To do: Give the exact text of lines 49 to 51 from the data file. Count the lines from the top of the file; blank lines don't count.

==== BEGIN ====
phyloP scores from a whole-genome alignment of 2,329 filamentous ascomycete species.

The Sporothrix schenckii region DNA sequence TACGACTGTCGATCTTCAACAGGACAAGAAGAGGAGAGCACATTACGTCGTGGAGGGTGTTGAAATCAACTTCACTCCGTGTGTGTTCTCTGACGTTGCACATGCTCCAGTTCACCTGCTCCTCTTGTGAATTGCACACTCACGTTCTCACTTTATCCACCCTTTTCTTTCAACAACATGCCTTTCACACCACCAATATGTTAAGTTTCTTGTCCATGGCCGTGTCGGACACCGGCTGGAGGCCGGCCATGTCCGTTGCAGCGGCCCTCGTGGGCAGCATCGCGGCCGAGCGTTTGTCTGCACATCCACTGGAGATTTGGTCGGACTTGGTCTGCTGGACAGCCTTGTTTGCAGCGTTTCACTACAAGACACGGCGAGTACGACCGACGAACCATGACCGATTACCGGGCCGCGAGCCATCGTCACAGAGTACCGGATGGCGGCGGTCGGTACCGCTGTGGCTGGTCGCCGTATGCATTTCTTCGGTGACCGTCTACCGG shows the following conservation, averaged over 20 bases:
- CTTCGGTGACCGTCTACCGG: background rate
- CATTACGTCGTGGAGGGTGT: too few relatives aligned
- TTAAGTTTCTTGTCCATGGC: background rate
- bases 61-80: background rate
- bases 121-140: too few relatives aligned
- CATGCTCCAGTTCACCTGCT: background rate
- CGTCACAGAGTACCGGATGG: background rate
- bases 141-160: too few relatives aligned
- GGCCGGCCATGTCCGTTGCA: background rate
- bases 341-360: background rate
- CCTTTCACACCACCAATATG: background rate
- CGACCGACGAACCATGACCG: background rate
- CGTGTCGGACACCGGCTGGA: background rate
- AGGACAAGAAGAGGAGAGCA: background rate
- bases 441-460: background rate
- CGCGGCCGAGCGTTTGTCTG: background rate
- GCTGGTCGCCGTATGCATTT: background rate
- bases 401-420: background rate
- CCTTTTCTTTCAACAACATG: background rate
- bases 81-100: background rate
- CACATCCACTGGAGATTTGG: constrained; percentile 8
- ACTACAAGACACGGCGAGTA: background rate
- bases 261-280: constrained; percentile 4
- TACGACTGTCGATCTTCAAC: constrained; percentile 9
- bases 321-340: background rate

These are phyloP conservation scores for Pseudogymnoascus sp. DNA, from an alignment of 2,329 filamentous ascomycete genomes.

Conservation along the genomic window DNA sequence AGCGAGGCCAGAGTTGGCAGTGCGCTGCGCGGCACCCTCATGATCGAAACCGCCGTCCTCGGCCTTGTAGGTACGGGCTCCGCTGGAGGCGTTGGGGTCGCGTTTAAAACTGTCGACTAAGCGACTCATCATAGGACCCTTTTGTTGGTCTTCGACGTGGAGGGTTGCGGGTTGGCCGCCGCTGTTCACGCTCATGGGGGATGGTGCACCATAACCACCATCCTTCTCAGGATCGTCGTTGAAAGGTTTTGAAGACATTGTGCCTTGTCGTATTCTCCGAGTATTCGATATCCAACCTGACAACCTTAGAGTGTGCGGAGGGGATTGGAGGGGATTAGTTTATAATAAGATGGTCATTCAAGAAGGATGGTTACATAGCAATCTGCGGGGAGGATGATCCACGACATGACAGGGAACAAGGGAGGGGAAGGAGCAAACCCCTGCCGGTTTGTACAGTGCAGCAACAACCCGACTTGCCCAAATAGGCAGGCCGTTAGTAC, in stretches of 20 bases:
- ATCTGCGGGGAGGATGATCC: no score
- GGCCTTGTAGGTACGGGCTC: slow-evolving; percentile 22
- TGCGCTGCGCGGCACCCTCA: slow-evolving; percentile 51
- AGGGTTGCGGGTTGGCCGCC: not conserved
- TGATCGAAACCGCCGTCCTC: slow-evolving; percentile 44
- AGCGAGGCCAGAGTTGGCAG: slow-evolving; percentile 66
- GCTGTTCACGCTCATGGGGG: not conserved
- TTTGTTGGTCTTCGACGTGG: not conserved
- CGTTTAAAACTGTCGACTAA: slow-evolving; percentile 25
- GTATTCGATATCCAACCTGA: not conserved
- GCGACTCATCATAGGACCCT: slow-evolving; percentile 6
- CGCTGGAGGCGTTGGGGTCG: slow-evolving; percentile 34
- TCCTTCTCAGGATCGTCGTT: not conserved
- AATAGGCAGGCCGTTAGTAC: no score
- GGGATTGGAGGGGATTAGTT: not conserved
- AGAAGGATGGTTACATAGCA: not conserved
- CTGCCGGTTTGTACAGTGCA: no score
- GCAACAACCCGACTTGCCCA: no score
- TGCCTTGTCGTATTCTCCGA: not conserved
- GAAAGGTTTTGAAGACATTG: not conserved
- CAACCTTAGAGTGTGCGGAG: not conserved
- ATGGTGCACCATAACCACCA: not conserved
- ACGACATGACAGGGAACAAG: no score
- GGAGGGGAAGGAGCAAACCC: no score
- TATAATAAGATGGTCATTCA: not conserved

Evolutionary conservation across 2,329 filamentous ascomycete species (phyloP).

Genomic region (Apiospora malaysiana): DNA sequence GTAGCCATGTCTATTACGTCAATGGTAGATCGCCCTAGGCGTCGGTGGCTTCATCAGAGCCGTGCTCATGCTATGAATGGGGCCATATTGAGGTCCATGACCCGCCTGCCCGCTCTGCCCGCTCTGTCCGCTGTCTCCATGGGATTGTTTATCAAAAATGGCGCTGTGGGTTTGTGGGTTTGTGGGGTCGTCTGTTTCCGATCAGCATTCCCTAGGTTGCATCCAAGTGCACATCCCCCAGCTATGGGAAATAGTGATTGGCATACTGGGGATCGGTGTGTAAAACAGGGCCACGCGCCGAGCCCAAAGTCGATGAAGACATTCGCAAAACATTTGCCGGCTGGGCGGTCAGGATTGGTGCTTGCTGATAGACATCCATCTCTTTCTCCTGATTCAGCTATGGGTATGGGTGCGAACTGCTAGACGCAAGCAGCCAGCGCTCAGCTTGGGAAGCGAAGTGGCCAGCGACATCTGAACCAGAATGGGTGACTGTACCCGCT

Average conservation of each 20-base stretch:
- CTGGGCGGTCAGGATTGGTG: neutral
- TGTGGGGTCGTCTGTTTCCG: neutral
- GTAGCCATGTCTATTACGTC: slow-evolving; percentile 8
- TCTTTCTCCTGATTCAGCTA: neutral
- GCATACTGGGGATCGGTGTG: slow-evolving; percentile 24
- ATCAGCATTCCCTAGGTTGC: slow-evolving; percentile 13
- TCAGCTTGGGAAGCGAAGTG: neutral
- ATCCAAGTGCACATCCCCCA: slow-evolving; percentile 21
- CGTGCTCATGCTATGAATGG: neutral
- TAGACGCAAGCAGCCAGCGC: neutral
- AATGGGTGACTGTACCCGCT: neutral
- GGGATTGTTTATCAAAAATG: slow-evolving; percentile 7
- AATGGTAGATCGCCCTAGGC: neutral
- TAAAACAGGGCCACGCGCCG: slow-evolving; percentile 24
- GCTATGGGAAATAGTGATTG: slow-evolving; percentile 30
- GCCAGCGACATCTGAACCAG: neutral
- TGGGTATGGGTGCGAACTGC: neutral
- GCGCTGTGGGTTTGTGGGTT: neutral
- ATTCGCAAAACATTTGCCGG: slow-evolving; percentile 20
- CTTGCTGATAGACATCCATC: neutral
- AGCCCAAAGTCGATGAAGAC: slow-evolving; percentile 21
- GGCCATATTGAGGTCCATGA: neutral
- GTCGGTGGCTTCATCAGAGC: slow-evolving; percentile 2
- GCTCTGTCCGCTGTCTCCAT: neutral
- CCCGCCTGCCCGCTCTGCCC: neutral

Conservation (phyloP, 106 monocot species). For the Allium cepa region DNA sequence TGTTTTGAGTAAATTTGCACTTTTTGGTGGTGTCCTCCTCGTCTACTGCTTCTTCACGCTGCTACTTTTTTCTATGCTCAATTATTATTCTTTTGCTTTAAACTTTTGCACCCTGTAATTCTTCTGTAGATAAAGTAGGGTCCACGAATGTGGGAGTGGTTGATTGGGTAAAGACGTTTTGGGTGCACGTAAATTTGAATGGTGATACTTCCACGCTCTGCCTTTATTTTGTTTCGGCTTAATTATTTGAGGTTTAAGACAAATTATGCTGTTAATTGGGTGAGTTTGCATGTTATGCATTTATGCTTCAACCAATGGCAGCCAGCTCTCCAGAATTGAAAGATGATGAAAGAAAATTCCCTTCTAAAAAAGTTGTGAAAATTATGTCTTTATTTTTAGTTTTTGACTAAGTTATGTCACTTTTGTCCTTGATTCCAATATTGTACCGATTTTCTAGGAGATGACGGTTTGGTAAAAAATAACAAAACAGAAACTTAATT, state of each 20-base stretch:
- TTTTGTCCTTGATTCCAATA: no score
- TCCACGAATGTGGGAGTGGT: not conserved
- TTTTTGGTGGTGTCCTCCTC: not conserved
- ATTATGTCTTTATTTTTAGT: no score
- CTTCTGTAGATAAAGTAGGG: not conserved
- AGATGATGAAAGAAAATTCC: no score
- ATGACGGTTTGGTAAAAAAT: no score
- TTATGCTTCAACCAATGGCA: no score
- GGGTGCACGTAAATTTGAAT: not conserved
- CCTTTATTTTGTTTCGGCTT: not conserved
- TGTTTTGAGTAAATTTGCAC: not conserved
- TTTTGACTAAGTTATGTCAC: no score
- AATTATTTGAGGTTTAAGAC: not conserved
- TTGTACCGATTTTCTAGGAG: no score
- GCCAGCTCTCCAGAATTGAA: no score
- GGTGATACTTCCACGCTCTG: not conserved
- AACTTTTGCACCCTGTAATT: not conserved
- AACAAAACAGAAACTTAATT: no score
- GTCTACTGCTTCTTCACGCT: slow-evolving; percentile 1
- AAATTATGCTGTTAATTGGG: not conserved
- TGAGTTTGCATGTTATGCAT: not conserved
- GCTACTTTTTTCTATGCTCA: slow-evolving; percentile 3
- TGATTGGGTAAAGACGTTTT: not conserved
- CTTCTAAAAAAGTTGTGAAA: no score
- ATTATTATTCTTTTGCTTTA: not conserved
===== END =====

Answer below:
- GAAAGGTTTTGAAGACATTG: not conserved
- CAACCTTAGAGTGTGCGGAG: not conserved
- ATGGTGCACCATAACCACCA: not conserved